If the halakhot prescribing minimum requirements for a valid shehitah were orally transmitted only upon entry into the Land when the commandment to perform shehitah on hullin was given, then there are two possibilities concerning the transmission of the halakhah concerning the five defects in shehitah. One is that the halakhah concerning the five defects in shehitah might also have been transmitted along with the minimum requirements for a valid shehitah, in which case a shehitah performed on qodshim in the desert would not have been invalidated if a minority of a siman had been cut defectively; the other possibility is that the defects in shehitah had already been known in the desert and had invalidated a shehitah performed on qodshim. But if the halakhah concerning the five defects was transmitted only upon entry into the Land, what source — apart from Rebi who did not mention the five defects — teaches us that the five defects would, after entry into the Land, render a shehitah on hullin or qodshim invalid? Alternatively, if it was known in the desert that the five defects invalidated a shehitah performed on qodshim, then transmitting them again upon entry into the Land would have been unnecessary, so that there was no need for Rebi to mention them in the baraita in which he deduced the oral transmission of the minimum requirements for shehitah from the verse ” וזבחת כאשר צויתיך”. The words “כאשר צויתיך” were needed, as Rebi taught, only to teach us that the minimum requirements for a valid shehitah were orally transmitted to Moshe when the Israelites, upon entry into the Land, were commanded to perform shehitah on hullin, nehirah being invalidated and shehitah becoming effective immediately rather than, as in the desert, upon death of the animal. Once shehitah became effective immediately rather than upon death of the animal, it became necessary to specify the minimum requirements for an effective shehitah, namely, properly cutting a majority of both simanim of a four-legged animal and a majority of at least one siman of a fowl. But all other laws of shehitah having remained unchanged, including the invalidation of a shehitah if even a minority of one siman is cut defectively, the five defects in shehitah must have been known in the desert to invalidate the shehitah of qodshim. But if the five defects were not known in the desert and did not invalidate a shehitah performed on qodshim, there is no source that teaches us the source that teaches us that these five defects invalidate a shehitah.
It was shown above that all five defects are hermeneutically implied by analysis of the verse ” ושחט את בן הבקר” so that no halakhah le-moshe mi-sinai was needed to invalidate a shehitah performed with any of these defects. What could not have been inferred from the text was that even if only a minority of a single siman was cut defectively, the defect invalidates the shehitah. Not only would we not have known that a defect in cutting even a minority of one siman renders the animal upon which that shehitah is performed a neveilah, we would not even have known that consuming the flesh of that animal is prohibited.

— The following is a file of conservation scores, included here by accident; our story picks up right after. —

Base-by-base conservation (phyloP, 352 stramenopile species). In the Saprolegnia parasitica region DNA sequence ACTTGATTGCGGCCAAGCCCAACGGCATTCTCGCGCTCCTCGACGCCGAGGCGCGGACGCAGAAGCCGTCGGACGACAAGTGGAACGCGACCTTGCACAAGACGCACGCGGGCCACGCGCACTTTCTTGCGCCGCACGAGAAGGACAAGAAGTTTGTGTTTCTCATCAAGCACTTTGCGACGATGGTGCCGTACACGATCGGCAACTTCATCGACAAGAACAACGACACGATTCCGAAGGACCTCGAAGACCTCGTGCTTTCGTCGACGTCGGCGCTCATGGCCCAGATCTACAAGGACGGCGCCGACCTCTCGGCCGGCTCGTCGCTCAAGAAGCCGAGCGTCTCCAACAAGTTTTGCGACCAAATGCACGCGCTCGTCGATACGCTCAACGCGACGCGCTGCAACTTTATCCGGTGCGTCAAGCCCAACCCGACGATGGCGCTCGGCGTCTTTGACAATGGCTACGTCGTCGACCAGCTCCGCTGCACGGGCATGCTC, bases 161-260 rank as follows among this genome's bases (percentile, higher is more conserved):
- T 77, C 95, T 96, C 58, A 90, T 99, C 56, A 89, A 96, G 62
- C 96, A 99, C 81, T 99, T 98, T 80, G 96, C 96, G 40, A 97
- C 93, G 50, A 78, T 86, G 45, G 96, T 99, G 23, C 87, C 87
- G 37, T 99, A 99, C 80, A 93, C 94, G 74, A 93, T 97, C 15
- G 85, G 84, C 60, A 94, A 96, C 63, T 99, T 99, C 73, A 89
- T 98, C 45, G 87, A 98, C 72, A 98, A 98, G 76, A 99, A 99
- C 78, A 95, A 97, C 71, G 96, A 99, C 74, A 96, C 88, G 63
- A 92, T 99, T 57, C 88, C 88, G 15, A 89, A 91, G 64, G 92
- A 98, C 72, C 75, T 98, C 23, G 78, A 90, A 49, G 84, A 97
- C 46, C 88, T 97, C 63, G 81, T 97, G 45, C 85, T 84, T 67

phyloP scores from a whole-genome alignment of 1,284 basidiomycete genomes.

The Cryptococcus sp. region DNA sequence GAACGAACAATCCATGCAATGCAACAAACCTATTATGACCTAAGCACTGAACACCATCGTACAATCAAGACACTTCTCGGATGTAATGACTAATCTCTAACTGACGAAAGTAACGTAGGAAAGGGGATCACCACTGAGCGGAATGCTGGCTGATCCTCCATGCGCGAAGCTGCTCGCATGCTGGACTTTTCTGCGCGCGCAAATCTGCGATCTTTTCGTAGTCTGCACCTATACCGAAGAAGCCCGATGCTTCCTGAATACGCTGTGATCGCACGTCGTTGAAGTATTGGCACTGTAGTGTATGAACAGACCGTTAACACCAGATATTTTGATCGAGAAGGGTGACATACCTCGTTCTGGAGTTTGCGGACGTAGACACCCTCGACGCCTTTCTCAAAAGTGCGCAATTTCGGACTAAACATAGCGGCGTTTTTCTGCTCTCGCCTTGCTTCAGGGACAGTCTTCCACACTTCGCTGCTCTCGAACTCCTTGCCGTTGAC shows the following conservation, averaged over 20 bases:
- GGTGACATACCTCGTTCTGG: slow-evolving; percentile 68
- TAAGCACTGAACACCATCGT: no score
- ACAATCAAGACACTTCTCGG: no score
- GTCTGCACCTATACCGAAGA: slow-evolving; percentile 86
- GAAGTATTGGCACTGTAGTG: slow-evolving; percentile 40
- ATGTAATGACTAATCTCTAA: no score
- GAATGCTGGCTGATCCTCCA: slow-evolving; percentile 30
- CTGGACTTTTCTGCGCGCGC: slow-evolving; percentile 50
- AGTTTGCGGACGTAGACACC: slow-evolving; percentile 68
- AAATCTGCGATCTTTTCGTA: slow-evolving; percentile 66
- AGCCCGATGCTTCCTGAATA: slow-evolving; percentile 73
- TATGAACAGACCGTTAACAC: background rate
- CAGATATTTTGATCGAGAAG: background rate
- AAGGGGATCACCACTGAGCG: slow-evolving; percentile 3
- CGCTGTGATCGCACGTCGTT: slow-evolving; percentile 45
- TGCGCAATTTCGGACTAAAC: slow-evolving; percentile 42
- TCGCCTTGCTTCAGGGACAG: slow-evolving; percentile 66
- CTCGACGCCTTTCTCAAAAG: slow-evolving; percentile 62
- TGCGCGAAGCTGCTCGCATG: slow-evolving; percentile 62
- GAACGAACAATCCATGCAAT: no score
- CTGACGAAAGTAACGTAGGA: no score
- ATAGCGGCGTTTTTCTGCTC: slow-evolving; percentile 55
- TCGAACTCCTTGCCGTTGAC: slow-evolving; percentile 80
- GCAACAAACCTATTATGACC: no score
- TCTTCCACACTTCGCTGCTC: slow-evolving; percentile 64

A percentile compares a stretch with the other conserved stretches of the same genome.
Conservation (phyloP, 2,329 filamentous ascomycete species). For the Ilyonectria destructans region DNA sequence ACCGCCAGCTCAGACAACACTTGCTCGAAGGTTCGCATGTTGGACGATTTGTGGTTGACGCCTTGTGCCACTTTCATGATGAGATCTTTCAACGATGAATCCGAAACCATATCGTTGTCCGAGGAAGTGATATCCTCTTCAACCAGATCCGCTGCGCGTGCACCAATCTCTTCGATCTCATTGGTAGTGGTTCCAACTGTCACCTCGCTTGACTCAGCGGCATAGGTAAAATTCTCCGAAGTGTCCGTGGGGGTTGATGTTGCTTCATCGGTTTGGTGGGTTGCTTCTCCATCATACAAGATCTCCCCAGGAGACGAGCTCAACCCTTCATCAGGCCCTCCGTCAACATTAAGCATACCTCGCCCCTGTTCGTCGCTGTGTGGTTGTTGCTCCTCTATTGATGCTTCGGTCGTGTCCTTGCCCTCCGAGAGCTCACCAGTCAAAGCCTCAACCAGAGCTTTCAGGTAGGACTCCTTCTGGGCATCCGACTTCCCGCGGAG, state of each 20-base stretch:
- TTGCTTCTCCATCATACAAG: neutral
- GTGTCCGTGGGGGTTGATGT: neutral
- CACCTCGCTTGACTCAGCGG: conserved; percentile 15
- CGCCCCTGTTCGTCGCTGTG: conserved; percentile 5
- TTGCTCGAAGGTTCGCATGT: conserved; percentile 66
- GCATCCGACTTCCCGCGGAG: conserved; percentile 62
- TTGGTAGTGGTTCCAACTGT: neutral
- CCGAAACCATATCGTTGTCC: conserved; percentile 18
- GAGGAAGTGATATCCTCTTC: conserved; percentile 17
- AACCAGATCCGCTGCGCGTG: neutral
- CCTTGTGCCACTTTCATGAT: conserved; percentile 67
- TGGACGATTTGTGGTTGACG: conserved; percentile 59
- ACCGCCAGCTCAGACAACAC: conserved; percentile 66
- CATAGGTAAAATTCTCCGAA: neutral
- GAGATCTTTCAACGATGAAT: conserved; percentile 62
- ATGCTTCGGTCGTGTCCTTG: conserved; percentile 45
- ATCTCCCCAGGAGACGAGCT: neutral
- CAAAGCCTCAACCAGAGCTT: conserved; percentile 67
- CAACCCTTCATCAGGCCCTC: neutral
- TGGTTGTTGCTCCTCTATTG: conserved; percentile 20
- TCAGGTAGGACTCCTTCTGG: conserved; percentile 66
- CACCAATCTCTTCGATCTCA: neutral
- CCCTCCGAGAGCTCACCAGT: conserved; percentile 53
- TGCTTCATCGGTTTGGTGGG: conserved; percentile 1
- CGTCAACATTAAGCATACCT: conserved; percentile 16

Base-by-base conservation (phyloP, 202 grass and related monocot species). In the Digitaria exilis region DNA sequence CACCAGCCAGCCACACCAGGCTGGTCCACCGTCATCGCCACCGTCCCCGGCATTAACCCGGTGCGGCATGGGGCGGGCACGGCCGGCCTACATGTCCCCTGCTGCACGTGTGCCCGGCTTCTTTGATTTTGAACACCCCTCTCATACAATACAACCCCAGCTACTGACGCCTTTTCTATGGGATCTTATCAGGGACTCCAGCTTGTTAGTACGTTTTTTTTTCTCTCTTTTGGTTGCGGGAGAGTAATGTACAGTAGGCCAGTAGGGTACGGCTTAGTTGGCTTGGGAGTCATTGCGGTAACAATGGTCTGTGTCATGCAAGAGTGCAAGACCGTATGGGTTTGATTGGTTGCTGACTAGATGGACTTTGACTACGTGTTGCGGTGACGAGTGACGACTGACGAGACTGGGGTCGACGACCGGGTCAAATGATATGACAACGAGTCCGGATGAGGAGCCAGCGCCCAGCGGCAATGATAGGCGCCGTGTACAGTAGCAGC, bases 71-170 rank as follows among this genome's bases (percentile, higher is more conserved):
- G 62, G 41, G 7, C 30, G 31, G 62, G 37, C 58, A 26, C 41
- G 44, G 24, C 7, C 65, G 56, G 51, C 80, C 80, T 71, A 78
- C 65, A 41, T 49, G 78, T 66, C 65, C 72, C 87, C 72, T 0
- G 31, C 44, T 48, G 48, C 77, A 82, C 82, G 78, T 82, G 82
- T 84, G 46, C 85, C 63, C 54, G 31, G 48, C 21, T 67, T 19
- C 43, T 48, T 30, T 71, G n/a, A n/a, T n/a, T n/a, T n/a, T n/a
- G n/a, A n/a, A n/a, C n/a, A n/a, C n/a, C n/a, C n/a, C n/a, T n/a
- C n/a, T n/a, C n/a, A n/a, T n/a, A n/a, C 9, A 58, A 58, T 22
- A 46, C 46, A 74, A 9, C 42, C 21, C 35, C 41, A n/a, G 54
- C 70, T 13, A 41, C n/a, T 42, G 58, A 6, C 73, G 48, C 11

It is only through understanding a number of disputes between R. Yohanan and Reish Laqish in this tractate (especially at 29b and 32a) that we know the source of the halakhah that a defect in cutting a minority of a siman during shehitah renders the animal a neveilah. These disputes between R. Yohanan and Reish Laqish hinge on the reasoning that underlies that halakhah. The opinion of Reish Laqish is that once most of a siman is severed, the remaining unsevered portion of the siman is considered to be resting in a basket (כמנחא בדיקולא) i.e., it is disconnected from the rest of the animal, implying that the minimum requirement to perform shehitah, even ideally, is to cut a majority of the simanim, exactly the opinion of R. Oshaya in the Tosaphot discussed in the previous Iqar, that after a majority of a siman has been cut, further cutting of the siman is like cutting a limb of the animal. Thus, even the slightest defect (e.g., applying downward pressure or tearing) in cutting the first half of the siman implies that a majority of the entire siman was cut defectively, inasmuch as cutting the remainder of the siman after the first half has been cut, has no halakhic standing, so that the minimum requirements for performing the shehitah cannot be satisfied, invalidating the entire shehitah. But this reasoning implies that if a defect in the shehitah occurs, the shehitah could be restarted at another spot on its neck to prevent the animal from being rendered a neveilah, inasmuch as quickly performing a valid shehitah on the animal before its death by cutting the simanim at another spot would prevent the animal from becoming a neveilah.